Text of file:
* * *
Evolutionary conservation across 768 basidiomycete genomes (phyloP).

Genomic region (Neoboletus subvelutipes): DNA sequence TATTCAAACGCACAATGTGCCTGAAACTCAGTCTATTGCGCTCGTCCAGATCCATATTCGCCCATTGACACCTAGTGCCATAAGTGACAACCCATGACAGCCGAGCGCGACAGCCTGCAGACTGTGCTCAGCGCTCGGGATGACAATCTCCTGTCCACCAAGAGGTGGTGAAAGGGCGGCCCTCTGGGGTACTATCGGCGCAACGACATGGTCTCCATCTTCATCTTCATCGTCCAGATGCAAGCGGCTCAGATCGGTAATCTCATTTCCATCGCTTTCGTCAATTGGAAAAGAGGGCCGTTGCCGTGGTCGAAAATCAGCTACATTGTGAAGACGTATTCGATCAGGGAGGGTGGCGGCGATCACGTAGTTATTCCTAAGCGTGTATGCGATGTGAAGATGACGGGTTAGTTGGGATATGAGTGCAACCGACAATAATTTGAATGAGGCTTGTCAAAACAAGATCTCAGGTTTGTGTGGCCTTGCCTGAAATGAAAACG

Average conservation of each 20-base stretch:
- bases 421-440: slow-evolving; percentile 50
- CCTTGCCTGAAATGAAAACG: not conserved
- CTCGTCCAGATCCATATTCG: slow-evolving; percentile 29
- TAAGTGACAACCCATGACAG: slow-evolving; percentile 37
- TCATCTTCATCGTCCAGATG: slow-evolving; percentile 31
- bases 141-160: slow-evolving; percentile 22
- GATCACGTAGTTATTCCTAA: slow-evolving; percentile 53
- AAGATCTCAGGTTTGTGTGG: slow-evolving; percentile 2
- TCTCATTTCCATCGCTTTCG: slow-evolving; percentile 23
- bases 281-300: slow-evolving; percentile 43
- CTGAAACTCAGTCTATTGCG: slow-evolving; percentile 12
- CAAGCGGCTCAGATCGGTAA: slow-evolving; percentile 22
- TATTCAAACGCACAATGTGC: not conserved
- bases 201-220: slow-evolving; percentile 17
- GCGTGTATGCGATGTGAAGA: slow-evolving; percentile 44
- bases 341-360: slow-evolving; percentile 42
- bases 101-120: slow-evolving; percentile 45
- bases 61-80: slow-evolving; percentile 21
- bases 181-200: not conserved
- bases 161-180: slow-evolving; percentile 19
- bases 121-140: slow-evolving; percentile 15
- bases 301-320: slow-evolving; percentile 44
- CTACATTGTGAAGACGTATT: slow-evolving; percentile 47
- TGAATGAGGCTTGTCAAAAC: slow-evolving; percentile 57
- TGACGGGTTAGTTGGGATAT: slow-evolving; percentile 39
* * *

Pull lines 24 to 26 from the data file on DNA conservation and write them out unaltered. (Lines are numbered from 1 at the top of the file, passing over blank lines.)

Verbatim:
- bases 121-140: slow-evolving; percentile 15
- bases 301-320: slow-evolving; percentile 44
- CTACATTGTGAAGACGTATT: slow-evolving; percentile 47